(Wow, that’s a bummer, right?)

Of course, the theft deterrent was supposed to come off before she left the store. Perhaps some technology breakdown failed to detect the device on her way out.

Suffice it to say, the store’s check-out system didn’t operate the way it was designed.
But accidents happen.

It’s not the end of the world, even though these security tags are always annoying. But it’s much worse when they come home with you.

The standard solution would be to bring the dress back to extract the security tag. Except there was a problem… She couldn’t get back to Lord & Taylor in time before the trip.

So what would you do?

Exploring the Forgotten Edge of Customer Service
Well, my wife simply picked up the phone and called the store to explain the situation.
I watched from across the room, entirely skeptical. I was certain there would be no magical solution. What kind of out-of-the-box thinking could customer service possibly offer?

Get this…

The store’s employee offered to drive to our house at the end of the day to remove the tag.

What?!!!

“That’s impossible,” I thought. Even though Lord & Taylor clearly messed up by leaving the security tag on the dress, what store would offer this level of response? Maybe a service call with a four-hour window could be set up in a week or two.

But a house call later that day?

Entering Another Dimension?
I simmered with a not insignificant level of cognitive dissonance, trying to identify some rationale to explain this alternate-universe solution.

And then the doorbell rang.
It was the flesh-and-blood employee from Lord & Taylor.
(I needed to see this for myself.)

And, it was all true. The tag was quickly removed, and the whole episode was over within moments.

My wife smiled and moved on the next part of the evening.

I still felt disoriented.
(Had I entered “The Twilight Zone?”)

Deconstructing the Human Factor
What did this all mean? I couldn’t wrap my mind around an employee from the oldest department store chain driving by our house on her way home from work to remove the security tag.

It’s like a story my maternal grandmother would have told me. (I never met my grandmother, but through old photos, I’ve got a sense she would have also initiated this kind of clever solution.)

But this is 2018!
Huge companies can’t offer this level of personal service!
…but Lord & Taylor just did.

It’s hard to know if this moment of outstanding customer service came from a customer-first DNA in the store’s culture. Perhaps it simply pointed to the problem-solving skill of an exceptional employee.

But in this age of brick-and-mortar stores under constant attack by more efficient digital shopping solutions, you can’t deny this momentary resurgence of the human factor.

Until Amazon drones are approved to fly to every doorstep and are outfitted with the capability to remove a security tag, I’d say this is a big win for brick-and-mortar shopping.

It’s also worth pointing out the value of the human spirit in a world rushing towards the promise of AI.

One Customer’s Opinion
Thank you, Lord & Taylor. I know that times are tough for you these days. And I’m sad you’re closing your flagship Fifth Avenue store in New York City that my mother always loved frequenting.

But you have exceeded this customer’s expectations.

Please Give the Computer on the Phone a Moment to Act More Human

When a computer on the other end of your phone call can’t move fast enough, is that good customer service? Well, it depends…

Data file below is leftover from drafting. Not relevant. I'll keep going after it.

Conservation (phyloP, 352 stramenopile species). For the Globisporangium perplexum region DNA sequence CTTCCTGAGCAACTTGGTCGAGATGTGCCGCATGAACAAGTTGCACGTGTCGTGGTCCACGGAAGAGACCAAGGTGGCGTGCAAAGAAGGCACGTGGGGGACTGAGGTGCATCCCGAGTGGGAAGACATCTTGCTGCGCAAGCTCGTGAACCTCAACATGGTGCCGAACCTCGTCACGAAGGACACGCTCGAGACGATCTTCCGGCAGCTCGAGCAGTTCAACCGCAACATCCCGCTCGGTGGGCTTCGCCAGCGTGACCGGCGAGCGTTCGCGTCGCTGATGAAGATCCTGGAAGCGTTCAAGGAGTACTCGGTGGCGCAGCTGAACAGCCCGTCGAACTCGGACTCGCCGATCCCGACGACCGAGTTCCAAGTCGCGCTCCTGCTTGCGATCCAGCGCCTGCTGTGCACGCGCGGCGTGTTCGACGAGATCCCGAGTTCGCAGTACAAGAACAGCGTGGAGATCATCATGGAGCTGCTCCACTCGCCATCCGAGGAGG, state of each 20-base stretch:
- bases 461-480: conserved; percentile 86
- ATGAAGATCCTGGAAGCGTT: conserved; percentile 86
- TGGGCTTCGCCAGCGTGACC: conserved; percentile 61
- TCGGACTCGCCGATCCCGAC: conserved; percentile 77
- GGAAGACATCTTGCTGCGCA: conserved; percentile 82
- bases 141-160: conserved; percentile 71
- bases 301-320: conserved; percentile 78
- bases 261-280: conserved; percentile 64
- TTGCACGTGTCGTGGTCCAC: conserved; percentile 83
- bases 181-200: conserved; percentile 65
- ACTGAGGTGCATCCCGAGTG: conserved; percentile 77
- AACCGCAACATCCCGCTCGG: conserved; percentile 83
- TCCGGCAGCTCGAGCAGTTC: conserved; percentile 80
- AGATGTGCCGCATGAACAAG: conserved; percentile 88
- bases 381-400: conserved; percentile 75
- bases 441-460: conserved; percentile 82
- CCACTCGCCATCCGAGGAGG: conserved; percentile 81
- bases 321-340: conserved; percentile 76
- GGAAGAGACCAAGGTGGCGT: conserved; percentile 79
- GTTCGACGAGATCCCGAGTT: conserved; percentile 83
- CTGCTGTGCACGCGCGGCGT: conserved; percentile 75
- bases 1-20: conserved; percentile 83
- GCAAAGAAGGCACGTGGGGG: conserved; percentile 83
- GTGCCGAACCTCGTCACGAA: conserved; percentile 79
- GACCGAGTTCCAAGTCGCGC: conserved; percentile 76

Customer service call centers are dominated by automated voice response systems, voice recognition, computer-generated voices, and growing AI capabilities. These non-human IVR interfaces are the first line of defense before you can talk with a human being. It’s been that way for years.

And granted, more sophisticated technologies have vastly improved the user experience these days. But it’s still not the same as talking to a real person. Not even close.

So why do voice recordings and computer generated voices pretend like they’re actual people? Do the human designers feel like their cyber creations are somehow totally pulling it off?

Open the Pod Bay Doors, HAL
When I hear the computer “typing” in the background… now that’s just silly.

“Please give me a moment while I submit this.”
Really?
(That’s what the computer lady said when I called the New York Times to set up a vacation suspension before we travelled to Massachusetts to see family over the holidays.)

Is there some laptop computer running down the hallway to get my order into the in-box ahead of a hulking iMac that can’t turn the corner quite as fast?
(That would be fun to watch.)

Seriously, though…
Is there a pause in our ‘conversation,’ because the technology requires the delay?
Or is the delay inserted there just to make me feel more comfortable?
(Because an actual person wouldn’t be able to move any faster)

In a future world ruled by AI, I certainly hope sentient computers aren’t going make us wait around for answers, because they think we’ll like it better that way.

Or maybe they will… just to annoy us.
Because we all know they’ll be able to figure out any question instantaneously.
(Including the fate of humanity… but that’s another conversation.)

Can We Speed it Up, Please?
Look, I certainly understand that the goal is to make this kind of tech feel more approachable to today’s human population.

When I hear a computer’s interactive voice like Amazon’s Alexa, Google Home or Apple’s Siri, and these smart assistants are sounding so real… that’s already amazing, right?

When the day comes where I can’t tell the difference between a computer and a person’s voice on the phone, it’s going to be pretty wild. And that’s a whole other conversation.

If that computer voice wants to throw in some extraneous sounds to lock in the whole reality, I say go for it!

But until then, please don’t do silly things to try to appear human.
That’s what humans do.

Please just be a computer and get the job done better and faster than a person can.
That’s how you’re going to make people happy.

Wait… what?